Over the past decade, the Internet has evolved and expanded rapidly, today connecting over 3.3 billion people and touching nearly every facet of their lives. Now, as we look to the end of the decade and beyond, we expect the Internet to change at an even brisker pace — from the devices that access it and the software that runs on it to the fundamental technologies and protocols upon which it is built.
Such changes will offer exciting opportunities for agile businesses, but the increasing complexity creates formidable challenges as well:
- An explosion of devices and network types. With 13.4 billion connected devices worldwide today — a number expected to triple by 20201 — the Internet must support an increasingly diverse set of interactions, from web and mobile to wearable tech and machine-to-machine communications. Slow adoption of new protocols, meanwhile, is hindering content delivery and causing inconsistent customer experiences.
- Richer and more sophisticated content. Organizations are employing complex images, video, and underlying code on their websites to create the engaging experiences consumers have come to expect. In addition, the rising availability of last-mile broadband and high-definition devices continues to raise the bar on video quality, foreshadowing a five- to tenfold increase in video capacity requirements within the next few years.
- Attacks of increasing scale and sophistication. Hackers and cybercriminals are increasingly targeting websites and web applications with larger and more complex attacks. One study estimates that by 2019, cybercrime will cost businesses $2.1 trillion globally, roughly four times the annual estimated cost of breaches in 2015.2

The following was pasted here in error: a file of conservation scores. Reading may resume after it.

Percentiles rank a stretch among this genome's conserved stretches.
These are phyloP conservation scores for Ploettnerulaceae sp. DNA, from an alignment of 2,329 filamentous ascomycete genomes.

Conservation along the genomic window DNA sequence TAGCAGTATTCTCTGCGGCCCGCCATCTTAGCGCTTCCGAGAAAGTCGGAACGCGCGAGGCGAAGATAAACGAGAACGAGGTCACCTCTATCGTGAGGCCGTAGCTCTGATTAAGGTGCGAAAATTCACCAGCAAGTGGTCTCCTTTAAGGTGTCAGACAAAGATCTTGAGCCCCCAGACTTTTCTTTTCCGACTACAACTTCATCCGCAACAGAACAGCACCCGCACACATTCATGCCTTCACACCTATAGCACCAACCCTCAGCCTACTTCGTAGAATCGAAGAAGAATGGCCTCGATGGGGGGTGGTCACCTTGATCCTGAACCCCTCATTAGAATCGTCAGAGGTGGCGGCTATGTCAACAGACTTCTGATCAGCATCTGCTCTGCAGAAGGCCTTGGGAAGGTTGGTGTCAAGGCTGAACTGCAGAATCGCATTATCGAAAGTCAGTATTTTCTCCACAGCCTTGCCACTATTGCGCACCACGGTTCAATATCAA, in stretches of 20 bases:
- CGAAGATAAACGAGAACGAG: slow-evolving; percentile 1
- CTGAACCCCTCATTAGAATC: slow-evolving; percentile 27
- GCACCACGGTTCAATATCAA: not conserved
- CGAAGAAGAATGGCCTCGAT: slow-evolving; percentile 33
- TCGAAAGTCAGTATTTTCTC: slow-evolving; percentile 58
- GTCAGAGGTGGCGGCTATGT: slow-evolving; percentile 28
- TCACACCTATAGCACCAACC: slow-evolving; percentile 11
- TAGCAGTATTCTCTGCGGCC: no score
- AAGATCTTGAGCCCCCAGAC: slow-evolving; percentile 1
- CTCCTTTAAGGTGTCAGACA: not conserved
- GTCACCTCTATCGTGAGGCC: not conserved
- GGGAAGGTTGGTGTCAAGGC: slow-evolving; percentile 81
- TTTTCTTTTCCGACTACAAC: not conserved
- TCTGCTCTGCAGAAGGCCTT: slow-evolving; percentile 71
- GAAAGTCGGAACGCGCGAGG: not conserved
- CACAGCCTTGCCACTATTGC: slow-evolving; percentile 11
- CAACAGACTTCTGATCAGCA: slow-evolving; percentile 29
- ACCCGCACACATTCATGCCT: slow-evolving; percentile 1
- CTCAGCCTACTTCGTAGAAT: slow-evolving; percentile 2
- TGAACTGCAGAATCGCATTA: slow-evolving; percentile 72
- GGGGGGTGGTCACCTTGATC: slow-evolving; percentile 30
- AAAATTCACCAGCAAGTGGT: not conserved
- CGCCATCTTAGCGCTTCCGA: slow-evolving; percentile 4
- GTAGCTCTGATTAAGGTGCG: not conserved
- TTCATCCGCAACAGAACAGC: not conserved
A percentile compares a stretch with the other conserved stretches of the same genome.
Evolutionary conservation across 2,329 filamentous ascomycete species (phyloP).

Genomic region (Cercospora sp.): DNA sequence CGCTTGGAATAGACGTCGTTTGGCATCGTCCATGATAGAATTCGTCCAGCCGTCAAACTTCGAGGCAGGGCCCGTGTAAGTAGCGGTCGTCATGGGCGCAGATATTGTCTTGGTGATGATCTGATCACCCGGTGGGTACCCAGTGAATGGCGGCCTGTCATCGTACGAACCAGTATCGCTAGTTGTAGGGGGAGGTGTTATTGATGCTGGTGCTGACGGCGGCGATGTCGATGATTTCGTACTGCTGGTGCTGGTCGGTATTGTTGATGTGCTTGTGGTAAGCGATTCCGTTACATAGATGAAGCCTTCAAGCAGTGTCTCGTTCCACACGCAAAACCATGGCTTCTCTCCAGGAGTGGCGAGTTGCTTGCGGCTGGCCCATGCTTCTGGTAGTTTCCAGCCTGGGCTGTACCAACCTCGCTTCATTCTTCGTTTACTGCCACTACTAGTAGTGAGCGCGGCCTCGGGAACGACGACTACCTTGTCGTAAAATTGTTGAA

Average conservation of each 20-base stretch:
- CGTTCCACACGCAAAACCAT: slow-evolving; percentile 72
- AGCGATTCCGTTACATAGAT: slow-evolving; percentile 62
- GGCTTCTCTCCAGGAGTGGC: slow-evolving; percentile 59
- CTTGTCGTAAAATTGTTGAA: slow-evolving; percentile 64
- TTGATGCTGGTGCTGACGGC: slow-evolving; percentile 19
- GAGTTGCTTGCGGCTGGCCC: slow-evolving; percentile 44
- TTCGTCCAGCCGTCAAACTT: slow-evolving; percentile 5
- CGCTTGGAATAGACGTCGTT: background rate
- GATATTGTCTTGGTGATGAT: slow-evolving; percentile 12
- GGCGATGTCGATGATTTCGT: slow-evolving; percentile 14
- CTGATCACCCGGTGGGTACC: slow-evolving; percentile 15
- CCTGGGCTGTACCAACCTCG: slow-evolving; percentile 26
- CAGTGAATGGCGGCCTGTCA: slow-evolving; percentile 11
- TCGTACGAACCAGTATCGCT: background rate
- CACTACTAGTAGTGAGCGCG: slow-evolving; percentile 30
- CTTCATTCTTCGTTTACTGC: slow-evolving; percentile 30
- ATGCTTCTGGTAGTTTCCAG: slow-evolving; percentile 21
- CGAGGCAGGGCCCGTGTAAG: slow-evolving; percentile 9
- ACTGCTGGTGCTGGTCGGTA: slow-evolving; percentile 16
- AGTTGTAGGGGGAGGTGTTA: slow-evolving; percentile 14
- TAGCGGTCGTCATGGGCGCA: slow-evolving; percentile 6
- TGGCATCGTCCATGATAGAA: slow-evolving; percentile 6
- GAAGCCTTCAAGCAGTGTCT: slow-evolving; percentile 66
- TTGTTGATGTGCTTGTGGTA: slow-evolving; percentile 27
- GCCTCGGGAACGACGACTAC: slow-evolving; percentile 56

4 Essentials of Superior Customer Experience
As customer interactions and transactions increasingly move to digital channels, organizations are publishing rich, interactive sites and full-featured applications accessible over a wide variety of devices. Behind the scenes, these efforts require a cloud delivery platform and services that optimize and secure transactions and content delivery.
1. A highly distributed architecture
For a business to deliver rich content and mobile applications with speed and consistency, the servers delivering that content must be close to the customer accessing it. The farther data has to travel, the more latency is introduced, which can have an unexpectedly severe effect on performance, particularly for “chatty” web applications and high-quality video. A highly-distributed content delivery platform is essential to achieving high levels of performance, reliability, and scale.
As mobile usage increases, service providers will need to extend their platform edges even further to minimize latency resulting from lower network speeds and traffic spikes.
2. Cutting-edge performance services